Abu l-Hasan al-Masudi writes, "One of the two pyramids (of Giza) is the tomb of Agathodaimon (Seth), the other one is the tomb of Hermes, (Idris, Enoch). Between the two 1000 years elapsed, Agathodaimon was the older one". Additionally, Jean Doresse, in The Secret Books of the Egyptian Gnostics writes, "Seth... is known in Islam, and usually assimilated to Agathodaimon, who is one of the great figures of Hermetic literature. The prophetic prestige with which the Gnostics endowed him, he still possesses, especially in the traditions of various Shi'ite groups, therefore chiefly in Mesopotamia or in Iran. In these particular doctrines the survival of Gnostic themes is ubiquitous and seems immense..."

According to Josephus

In the Antiquities of the Jews, Josephus refers to Seth as virtuous and of excellent character, and reports that his descendants invented the wisdom of the heavenly bodies, and built the "pillars of the sons of Seth", two pillars inscribed with many scientific discoveries and inventions, notably in astronomy. They were built by Seth's descendants based on Adam's prediction that the world would be destroyed at one time by fire and another time by global flood, in order to protect the discoveries and be remembered after the destruction. One was composed of brick, and the other of stone, so that if the pillar of brick should be destroyed, the pillar of stone would remain, both reporting the ancient discoveries, and informing men that a pillar of brick was also erected. Josephus reports that the pillar of stone remained in the land of Siriad in his day.

William Whiston, a 17/18th century translator of the Antiquities, stated in a footnote that he believed Josephus mistook Seth for Sesostris, king of Egypt, the erector of the pillar in Siriad (being a contemporary name for the territories in which Sirius was venerated (i.e., Egypt). He stated that there was no way for any pillars of Seth to survive the deluge, because the deluge buried all such pillars and edifices far underground in the sediment of its waters. The Perennialist writer Nigel Jackson identifies the land of Siriad in Josephus' account with Syria, citing related Mandaean legends regarding the 'Oriental Land of Shyr' in connection with the visionary mytho-geography of the prophetic traditions surrounding Seth.[13]('On the Prophethood of Seth in the Abrahamic Traditions', Sacred Web volume 25, Summer 2010)


The 2nd century BC Book of Jubilees, regarded as non-canonical except by Coptic Christianity, also dates his birth to 130 AM.[14] According to it, in 231 AM Seth married his sister, Azura, who was four years younger than he was. In the year 235 AM, Azura gave birth to Enos.[14]

Seth is commemorated as one of the Holy Forefathers in the Calendar of Saints of the Armenian Apostolic Church, along with Adam, Abel, and others, with a feast day on July 26. He is also included in the Genealogy of Jesus, according to Luke 3:23–38.[15]

The Sethians were a Christian Gnostic sect who may date their existence to before Christianity.[16] Their influence spread throughout the Mediterranean into the later systems of the Basilideans and the Valentinians. Their thinking, though it is predominantly Judaic in foundation, is arguably strongly influenced by Platonism. Sethians are so called for their veneration of the biblical Seth, who is depicted in their myths of creation as a divine incarnation; consequently, the offspring or 'posterity' of Seth are held to comprise a superior elect within human society.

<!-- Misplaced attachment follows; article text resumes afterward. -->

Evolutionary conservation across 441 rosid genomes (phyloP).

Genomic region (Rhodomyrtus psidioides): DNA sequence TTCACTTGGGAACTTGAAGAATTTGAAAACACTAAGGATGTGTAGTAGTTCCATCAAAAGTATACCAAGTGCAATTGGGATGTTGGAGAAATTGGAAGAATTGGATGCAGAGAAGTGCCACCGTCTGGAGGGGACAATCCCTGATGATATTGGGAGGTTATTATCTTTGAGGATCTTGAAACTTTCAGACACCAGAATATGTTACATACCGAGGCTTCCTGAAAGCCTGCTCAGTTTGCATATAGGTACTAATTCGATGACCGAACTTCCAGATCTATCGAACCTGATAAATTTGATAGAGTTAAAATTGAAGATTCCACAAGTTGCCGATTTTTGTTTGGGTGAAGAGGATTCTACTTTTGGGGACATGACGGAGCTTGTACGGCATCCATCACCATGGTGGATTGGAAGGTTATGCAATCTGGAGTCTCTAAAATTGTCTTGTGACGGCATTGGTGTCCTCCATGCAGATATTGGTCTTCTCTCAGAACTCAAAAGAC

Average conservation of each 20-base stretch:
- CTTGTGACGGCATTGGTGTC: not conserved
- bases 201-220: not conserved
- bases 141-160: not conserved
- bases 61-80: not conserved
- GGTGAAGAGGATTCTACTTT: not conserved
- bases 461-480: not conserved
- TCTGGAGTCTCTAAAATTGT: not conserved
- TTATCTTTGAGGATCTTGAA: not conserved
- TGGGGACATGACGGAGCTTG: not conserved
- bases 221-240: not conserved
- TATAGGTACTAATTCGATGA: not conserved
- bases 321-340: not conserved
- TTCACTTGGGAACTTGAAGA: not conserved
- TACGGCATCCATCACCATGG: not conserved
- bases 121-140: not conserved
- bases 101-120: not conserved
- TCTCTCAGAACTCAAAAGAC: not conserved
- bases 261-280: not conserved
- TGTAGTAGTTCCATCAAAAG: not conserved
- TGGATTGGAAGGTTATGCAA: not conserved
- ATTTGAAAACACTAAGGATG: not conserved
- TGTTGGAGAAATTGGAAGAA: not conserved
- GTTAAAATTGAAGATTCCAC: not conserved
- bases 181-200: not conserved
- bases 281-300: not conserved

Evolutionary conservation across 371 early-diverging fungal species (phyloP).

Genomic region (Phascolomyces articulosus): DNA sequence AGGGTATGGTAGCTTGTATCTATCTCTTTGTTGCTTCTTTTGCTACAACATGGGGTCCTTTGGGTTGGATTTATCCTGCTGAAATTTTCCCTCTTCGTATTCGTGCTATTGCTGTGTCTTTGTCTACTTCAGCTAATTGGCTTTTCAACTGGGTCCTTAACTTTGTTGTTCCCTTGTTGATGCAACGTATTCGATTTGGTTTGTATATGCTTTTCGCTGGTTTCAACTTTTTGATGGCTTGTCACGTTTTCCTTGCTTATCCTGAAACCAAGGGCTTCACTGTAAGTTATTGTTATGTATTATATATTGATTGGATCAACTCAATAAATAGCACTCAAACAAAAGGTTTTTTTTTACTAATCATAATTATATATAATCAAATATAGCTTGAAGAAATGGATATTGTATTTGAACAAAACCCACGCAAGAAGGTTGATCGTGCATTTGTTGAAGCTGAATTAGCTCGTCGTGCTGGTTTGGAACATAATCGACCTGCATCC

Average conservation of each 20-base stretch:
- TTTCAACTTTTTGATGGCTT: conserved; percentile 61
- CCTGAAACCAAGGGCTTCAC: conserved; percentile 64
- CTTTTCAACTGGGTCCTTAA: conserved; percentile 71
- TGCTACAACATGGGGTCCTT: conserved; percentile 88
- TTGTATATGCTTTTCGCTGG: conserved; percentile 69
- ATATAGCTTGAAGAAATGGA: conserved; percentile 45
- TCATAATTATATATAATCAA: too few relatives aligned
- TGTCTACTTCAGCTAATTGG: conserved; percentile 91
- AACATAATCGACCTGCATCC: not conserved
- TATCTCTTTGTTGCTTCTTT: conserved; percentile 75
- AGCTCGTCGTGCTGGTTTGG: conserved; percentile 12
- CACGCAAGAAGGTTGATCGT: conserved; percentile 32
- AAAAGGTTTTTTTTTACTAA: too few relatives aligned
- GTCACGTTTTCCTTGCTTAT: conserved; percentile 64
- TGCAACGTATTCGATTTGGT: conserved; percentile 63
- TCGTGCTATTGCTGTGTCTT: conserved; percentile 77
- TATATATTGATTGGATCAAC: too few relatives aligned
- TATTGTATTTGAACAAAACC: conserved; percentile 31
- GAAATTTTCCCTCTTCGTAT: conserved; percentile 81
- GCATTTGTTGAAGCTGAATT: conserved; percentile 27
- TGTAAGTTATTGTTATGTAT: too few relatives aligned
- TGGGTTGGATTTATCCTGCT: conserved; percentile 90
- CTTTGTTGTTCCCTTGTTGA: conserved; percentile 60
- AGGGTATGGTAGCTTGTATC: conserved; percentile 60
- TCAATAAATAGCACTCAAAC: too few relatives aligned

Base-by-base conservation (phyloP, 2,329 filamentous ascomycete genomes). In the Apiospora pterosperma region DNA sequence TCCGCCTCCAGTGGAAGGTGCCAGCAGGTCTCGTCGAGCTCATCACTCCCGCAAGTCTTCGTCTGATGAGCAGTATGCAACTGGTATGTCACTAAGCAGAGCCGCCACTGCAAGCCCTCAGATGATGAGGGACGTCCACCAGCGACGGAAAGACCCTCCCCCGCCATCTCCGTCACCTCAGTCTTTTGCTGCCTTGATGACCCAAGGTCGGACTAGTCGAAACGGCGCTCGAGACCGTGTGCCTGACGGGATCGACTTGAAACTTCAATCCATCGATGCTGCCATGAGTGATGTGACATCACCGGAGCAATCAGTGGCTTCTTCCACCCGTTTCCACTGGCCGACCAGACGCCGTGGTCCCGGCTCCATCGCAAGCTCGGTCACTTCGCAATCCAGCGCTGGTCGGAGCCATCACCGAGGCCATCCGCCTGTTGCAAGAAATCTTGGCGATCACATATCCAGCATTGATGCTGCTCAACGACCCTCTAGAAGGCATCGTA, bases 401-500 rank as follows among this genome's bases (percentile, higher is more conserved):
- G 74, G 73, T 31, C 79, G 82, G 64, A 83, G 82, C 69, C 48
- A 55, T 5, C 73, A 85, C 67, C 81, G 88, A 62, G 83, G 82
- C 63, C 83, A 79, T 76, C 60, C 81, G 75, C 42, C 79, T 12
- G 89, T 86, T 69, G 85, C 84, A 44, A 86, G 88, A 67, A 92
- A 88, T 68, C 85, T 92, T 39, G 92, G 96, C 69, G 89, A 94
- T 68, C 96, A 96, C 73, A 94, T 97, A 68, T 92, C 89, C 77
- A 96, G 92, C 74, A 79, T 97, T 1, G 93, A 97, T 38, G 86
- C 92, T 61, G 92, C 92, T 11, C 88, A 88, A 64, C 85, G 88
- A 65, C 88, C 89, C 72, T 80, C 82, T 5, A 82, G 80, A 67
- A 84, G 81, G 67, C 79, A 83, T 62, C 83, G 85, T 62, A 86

Shrine in Mosul

On July 26, 2014, forces of the Islamic State of Iraq and the Levant, blew up Nabi Shiyt (Prophet Seth) shrine in Mosul. Sami al-Massoudi, the deputy head of the Shiite endowment agency overseeing holy sites, confirmed that destruction. He added, ISIL took some of the artefacts to an unknown location.[17]

As a name

"Seth" is used as male first name, and sometimes as a surname, particularly in the US - see Seth.

The High Priest Annas, mentioned in the New Testament, was the son of a man named "Seth", but the name was not commonly taken up by Jews.

See also


  1. ^ a b Genesis 5:3
  2. ^ Genesis 5:8
  3. ^ a b c Johnson, M.D. (1985). "Life of Adam and Eve, a new translation and introduction". In Charlesworth, J.H. the Old Testament Pseudepigrapha 2.  
  4. ^ Sparks, H.F.D. (1984). The Apocryphal Old Testament. p. 143.  
  5. ^ Zohar 1:36b
  6. ^ Stories of the Prophets, Ibn Kathir, Story of Adam and Seth
  7. ^ Encyclopedia of Islam, Shith, Online Web.
  8. ^ Tabari, History of the Prophets and Kings, Vol. I: Creation to the Flood
  9. ^ Sacred Art in the East and West, Titus Burckhardt, Suhail Academy Publishing, 1967, pg. 151: "Thus it is that the craft traditions, such as persisted in Islamic countries to the very threshold of our times, are generally said to have come down from certain pre-Islamic prophets, particularly from Seth, the third son of Adam."
  10. ^ Islam and The Destiny of Man, Gai Eaton, Islamic Texts Society, 1994, pgs. 211-212: (on the traditional making of horn combs) "This craft can be traced back from apprentice to master until one reaches...Seth...It was he who first taught men and what a prophet brings - and Seth was a prophet - must clearly have a special purpose, both outwardly and inwardly."
  11. ^
  12. ^ Palestine Exploration Fund (PEF), 1838, p. 84.
  13. ^ 10
  14. ^ a b The Apocrypha and Pseudepigrapha of the Old Testament, R.H. Charles, Oxford: Clarendon Press, 1913. Book of Jubilees 4:7-13. ISBN 978-0-9747623-7-1.
  15. ^ Luke 3:23–38
  16. ^ Turner Sethian Gnosticism:
  17. ^ July 2014 "ISIS destroys Prophet Sheth shrine in Mosul". Al Arabiya News. 26 July 2014.